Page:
Maccabeus assembled his forces, six thousand strong, and exhorted them not to be panic-stricken before the enemy, nor to FEAR the very large number of Gentiles unjustly attacking them, but to fight nobly.
Judas sums up their theological position before the battle succinctly: Our opponents trust in weapons and strategy, whereas we simply trust in an all-powerful God.
Fight or die
One of the greatest temptations in the Catholic life is that of complacency. We go through the motions, attending Mass on Sunday and maybe going to a parish program or two, but the Faith never really penetrates deep into our souls. It remains a superficial reality; just another thing to do in our comfortable, civilized lives. We love to complain about the problems in the Church—rending our garments over this bad bishop or this corrupt priest. We ask: Where are the saints of the modern Church? Where are the holy men and women who can be shining lights in this dark world? We lament the state of things, never realizing that it is that God has called us to be saints. It is we who must strive for sanctity as if our lives depended on it—because they do.
Fight for the Crown of Eternal Life
Jesus Christ is calling you and me to rise above satisfaction and mediocrity and to pursue greatness. He does not want us to muddle through the Christian life. He wants us to fight nobly for the crown of eternal life. “Fight your way in at the narrow door,” he tells us, “There are many who will try and will not be able to enter.”
Now, realize that this spiritual combat does not necessarily mean grandiose outward actions. Most of us are not meant to establish a religious order or to convert a far-flung nation. The saints constantly tell us that holiness is found in sanctifying our everyday actions, however small they may be. Even so the point is, no one coasts into heaven effortlessly. It doesn’t work that way. We have a powerful enemy who works day and night to destroy us. Every day we encounter temptations internal and external that, if consented to, will destroy our souls. Men, a survey has revealed that 50%—that is 1 in 2—Christian men are addicted to pornography. If you think I am exaggerating the spiritual dangers, you are wrong. There is a war for your soul, and if you are not watchful, if you are not vigilant, if you are not intensely focused on the pursuit of holiness, you will fall away.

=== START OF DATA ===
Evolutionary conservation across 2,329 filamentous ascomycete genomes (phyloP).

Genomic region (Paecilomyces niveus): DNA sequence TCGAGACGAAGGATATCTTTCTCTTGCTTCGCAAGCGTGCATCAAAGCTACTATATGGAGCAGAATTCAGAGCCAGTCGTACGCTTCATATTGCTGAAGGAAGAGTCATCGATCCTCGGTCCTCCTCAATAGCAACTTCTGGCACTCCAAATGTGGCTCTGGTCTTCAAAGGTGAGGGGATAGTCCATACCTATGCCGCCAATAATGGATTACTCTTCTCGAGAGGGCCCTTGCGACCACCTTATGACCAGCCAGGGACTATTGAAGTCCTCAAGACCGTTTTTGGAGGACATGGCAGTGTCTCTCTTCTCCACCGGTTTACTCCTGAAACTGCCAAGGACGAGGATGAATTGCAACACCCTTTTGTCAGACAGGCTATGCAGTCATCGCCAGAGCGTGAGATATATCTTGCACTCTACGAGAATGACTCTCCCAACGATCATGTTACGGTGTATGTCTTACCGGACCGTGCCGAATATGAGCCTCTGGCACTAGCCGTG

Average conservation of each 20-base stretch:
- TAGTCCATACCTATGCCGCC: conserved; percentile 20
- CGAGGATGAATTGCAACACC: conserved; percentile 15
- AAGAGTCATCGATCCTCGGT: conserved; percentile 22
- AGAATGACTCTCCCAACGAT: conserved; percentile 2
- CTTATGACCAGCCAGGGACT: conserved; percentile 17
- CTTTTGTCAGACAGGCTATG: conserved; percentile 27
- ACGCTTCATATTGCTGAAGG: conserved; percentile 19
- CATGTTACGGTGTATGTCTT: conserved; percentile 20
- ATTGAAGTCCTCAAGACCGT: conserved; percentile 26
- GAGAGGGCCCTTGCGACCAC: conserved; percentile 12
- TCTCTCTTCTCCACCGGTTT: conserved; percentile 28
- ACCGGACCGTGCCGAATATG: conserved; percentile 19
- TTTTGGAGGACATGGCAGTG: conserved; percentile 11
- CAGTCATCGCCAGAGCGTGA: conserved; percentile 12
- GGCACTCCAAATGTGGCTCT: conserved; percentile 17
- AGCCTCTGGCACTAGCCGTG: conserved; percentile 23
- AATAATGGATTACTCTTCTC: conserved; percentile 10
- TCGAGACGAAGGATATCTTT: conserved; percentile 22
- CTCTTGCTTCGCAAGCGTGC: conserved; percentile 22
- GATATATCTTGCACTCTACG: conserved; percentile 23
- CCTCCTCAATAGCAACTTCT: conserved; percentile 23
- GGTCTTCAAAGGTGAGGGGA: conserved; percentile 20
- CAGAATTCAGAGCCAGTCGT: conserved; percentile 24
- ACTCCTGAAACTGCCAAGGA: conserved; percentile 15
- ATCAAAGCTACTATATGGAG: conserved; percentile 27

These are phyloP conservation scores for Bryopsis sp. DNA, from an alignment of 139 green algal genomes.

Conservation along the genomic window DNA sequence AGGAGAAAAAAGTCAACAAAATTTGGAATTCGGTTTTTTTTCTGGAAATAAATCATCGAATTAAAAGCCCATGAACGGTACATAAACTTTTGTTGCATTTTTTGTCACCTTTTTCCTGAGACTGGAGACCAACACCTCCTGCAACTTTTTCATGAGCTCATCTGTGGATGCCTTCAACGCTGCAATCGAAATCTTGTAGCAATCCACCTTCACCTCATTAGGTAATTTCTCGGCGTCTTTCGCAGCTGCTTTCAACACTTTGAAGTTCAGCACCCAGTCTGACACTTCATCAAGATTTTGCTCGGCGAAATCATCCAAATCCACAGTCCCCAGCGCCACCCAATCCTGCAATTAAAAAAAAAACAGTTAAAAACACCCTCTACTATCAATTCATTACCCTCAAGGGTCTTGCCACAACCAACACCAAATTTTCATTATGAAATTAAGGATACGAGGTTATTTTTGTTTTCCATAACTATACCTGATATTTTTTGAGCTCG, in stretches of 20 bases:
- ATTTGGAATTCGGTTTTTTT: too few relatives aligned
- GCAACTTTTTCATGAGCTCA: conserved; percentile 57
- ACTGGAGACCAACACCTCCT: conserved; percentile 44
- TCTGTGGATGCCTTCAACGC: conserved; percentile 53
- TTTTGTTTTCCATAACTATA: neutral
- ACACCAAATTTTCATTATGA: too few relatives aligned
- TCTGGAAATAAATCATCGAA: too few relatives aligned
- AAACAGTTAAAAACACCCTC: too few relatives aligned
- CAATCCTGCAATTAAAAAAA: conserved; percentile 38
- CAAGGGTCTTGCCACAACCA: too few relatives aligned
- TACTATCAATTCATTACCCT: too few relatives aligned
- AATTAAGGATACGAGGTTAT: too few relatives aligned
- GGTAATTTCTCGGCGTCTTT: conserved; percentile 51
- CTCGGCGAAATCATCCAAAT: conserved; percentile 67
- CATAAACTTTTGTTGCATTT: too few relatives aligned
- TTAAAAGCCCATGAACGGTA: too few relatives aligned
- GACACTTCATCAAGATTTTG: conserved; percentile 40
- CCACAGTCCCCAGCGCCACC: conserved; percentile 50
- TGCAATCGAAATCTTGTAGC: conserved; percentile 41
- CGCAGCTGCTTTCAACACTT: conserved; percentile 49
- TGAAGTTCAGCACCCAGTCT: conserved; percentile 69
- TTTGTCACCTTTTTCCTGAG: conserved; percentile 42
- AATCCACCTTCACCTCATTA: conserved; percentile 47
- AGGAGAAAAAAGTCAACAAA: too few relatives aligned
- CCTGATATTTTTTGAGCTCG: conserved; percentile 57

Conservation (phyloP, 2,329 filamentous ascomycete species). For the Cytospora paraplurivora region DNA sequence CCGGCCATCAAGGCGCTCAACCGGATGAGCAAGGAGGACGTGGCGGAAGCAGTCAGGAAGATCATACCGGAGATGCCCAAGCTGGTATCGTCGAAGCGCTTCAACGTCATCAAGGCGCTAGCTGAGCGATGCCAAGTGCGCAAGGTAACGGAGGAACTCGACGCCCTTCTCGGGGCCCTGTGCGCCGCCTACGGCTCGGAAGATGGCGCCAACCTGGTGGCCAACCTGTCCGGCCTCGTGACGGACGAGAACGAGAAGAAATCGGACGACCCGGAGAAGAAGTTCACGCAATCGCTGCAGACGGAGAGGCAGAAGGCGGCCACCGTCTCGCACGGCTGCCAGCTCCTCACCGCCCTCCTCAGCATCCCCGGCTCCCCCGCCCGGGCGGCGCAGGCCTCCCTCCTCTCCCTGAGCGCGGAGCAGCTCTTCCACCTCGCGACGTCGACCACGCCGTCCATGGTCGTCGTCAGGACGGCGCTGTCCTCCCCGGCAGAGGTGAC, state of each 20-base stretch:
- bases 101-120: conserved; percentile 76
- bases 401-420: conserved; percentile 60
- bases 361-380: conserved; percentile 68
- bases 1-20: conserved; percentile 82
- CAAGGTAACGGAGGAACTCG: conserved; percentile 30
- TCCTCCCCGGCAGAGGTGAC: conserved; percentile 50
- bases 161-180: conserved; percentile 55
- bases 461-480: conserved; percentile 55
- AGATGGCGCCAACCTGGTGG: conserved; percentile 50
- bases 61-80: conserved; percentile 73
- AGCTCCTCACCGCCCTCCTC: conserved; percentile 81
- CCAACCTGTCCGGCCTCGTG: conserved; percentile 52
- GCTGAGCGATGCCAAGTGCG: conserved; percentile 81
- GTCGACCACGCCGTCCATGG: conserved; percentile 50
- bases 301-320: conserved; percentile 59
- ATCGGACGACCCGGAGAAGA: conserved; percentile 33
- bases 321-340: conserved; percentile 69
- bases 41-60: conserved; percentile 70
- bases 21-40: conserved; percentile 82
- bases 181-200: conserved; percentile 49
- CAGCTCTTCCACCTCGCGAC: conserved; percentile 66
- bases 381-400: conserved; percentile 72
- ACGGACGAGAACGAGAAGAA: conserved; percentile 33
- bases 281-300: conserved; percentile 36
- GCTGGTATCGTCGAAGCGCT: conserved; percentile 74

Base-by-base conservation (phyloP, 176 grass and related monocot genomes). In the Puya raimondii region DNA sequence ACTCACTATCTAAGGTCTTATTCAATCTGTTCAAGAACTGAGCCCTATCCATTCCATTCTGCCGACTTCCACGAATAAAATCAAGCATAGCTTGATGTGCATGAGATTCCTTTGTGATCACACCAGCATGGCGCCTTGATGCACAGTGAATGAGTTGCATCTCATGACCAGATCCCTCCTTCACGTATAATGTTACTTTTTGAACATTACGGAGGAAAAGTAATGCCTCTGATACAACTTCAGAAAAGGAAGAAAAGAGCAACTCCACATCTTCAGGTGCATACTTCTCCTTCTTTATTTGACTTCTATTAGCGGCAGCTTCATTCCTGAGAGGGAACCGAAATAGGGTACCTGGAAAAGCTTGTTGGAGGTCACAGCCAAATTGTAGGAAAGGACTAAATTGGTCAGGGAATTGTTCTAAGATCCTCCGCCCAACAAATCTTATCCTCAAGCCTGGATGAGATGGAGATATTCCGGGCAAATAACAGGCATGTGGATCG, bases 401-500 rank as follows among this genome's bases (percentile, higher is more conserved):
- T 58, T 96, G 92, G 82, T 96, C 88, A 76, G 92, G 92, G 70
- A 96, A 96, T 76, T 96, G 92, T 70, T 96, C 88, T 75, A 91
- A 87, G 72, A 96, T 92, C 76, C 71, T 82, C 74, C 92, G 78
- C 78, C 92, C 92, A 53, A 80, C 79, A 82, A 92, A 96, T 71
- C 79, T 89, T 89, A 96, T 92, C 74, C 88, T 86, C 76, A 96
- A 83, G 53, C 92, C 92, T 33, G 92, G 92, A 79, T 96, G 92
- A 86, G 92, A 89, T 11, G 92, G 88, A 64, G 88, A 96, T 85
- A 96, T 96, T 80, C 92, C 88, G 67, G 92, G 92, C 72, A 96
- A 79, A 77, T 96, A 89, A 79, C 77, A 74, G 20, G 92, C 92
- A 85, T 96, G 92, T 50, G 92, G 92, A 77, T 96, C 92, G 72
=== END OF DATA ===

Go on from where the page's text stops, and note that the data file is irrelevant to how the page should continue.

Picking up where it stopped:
Choose Today Who You Will Serve
Holiness begins with a choice: God or the world. Whom will you serve? You can’t have it both ways. As with any war, there is no middle ground. You either fight or die. “You cannot please both God and the world at the same time,” says St. John Vianney, “They are utterly opposed to each other in their thoughts, their desires, and their actions.” In other words, you can’t pursue the world’s values and ideals while calling yourself a Christian and a Catholic. You can’t hold on to pet sins, abusing God’s mercy by asking his forgiveness, all the while having no real intention to change.
Take up Your Cross
Christ is calling you to take up your Cross and follow him. Doing so will bring you more happiness and more joy than you can possibly imagine. But it will also cost you the comfort and ease the world promises. “You are like crusaders united to fight against the world,” said St. Louis de Montfort, “not like Religious who retreat from the world; lest they be overcome, but like brave and valiant warriors on the battlefield, who refuse to retreat or even yield an inch. Be brave and fight courageously.” Men, if you’ve been mediocre, if you’ve been comfortably complacent, I challenge you today to follow Christ passionately, with all that you are and have. Clothe yourselves in the armor of God and take up the weapons of prayer and penance, calling on the powerful intercession of Our Lady, Help of Christians. Resolve in your heart to do battle, for eternal life, and then “Be brave and fight courageously.” Your soul depends on it.
Mother Cabrini, the Saint of Italians in America